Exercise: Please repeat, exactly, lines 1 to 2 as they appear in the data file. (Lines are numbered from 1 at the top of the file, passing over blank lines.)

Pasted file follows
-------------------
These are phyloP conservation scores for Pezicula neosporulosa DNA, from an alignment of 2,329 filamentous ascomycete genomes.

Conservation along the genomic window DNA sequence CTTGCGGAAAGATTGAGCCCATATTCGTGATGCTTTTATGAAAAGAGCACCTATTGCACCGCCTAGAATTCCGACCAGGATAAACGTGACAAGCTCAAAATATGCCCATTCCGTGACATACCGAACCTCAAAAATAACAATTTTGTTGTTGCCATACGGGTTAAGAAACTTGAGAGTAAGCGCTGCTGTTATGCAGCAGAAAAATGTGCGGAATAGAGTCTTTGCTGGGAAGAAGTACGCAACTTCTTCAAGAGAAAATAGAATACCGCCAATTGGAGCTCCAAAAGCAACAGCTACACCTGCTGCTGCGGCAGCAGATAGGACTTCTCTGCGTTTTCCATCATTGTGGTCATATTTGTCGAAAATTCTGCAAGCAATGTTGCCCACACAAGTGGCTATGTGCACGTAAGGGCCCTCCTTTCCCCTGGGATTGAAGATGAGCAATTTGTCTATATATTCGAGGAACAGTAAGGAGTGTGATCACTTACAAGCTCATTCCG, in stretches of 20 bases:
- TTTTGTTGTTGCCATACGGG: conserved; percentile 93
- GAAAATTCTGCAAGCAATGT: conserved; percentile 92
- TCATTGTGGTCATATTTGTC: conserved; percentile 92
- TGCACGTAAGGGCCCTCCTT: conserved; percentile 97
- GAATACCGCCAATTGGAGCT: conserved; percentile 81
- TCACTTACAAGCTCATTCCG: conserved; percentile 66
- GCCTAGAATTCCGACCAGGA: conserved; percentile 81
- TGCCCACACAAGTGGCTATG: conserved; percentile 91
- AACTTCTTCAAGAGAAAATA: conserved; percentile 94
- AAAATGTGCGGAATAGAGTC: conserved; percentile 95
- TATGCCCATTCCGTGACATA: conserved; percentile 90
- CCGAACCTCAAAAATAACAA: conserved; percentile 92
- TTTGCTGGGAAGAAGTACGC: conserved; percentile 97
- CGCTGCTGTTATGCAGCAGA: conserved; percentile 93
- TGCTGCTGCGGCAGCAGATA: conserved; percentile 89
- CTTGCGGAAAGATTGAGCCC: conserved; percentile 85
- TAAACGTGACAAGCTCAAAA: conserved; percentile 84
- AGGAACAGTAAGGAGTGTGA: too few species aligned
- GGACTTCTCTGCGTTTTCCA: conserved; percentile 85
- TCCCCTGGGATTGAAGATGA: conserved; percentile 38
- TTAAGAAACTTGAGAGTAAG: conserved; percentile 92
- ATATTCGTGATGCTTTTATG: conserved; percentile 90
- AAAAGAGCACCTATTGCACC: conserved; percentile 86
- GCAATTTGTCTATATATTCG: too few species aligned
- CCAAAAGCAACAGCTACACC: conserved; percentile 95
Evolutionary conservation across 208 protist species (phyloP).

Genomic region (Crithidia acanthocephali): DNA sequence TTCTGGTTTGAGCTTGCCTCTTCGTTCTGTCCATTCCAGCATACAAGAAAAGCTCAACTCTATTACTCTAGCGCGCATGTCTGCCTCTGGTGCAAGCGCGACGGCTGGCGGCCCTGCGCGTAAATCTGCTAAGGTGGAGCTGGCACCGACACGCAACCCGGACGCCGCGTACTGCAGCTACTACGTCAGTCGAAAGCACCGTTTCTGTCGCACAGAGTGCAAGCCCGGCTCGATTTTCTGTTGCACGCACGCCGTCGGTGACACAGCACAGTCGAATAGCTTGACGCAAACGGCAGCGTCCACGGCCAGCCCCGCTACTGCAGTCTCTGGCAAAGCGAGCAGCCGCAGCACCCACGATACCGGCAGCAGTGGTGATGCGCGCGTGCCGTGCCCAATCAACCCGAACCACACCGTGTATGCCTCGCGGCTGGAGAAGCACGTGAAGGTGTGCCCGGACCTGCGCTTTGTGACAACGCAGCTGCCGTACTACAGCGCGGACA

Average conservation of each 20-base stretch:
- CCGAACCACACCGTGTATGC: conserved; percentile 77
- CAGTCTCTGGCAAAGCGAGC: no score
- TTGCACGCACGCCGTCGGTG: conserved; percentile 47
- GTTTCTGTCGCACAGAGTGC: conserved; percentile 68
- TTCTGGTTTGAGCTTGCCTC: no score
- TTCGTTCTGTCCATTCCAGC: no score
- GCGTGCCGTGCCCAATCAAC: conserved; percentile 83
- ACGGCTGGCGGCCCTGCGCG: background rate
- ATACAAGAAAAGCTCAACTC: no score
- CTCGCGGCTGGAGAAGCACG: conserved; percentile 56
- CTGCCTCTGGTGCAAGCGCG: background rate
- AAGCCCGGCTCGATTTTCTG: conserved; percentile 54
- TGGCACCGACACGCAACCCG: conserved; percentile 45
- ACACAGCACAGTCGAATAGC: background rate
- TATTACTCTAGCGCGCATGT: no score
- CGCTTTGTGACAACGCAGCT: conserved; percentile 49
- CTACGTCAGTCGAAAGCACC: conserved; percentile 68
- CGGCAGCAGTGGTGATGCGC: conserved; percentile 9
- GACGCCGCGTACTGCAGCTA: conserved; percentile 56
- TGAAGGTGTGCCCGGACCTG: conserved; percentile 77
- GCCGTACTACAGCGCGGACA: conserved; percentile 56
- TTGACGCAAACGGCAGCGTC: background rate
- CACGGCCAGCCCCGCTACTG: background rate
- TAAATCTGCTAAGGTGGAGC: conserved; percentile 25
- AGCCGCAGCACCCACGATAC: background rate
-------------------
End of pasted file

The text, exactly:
These are phyloP conservation scores for Pezicula neosporulosa DNA, from an alignment of 2,329 filamentous ascomycete genomes.

Conservation along the genomic window DNA sequence CTTGCGGAAAGATTGAGCCCATATTCGTGATGCTTTTATGAAAAGAGCACCTATTGCACCGCCTAGAATTCCGACCAGGATAAACGTGACAAGCTCAAAATATGCCCATTCCGTGACATACCGAACCTCAAAAATAACAATTTTGTTGTTGCCATACGGGTTAAGAAACTTGAGAGTAAGCGCTGCTGTTATGCAGCAGAAAAATGTGCGGAATAGAGTCTTTGCTGGGAAGAAGTACGCAACTTCTTCAAGAGAAAATAGAATACCGCCAATTGGAGCTCCAAAAGCAACAGCTACACCTGCTGCTGCGGCAGCAGATAGGACTTCTCTGCGTTTTCCATCATTGTGGTCATATTTGTCGAAAATTCTGCAAGCAATGTTGCCCACACAAGTGGCTATGTGCACGTAAGGGCCCTCCTTTCCCCTGGGATTGAAGATGAGCAATTTGTCTATATATTCGAGGAACAGTAAGGAGTGTGATCACTTACAAGCTCATTCCG, in stretches of 20 bases: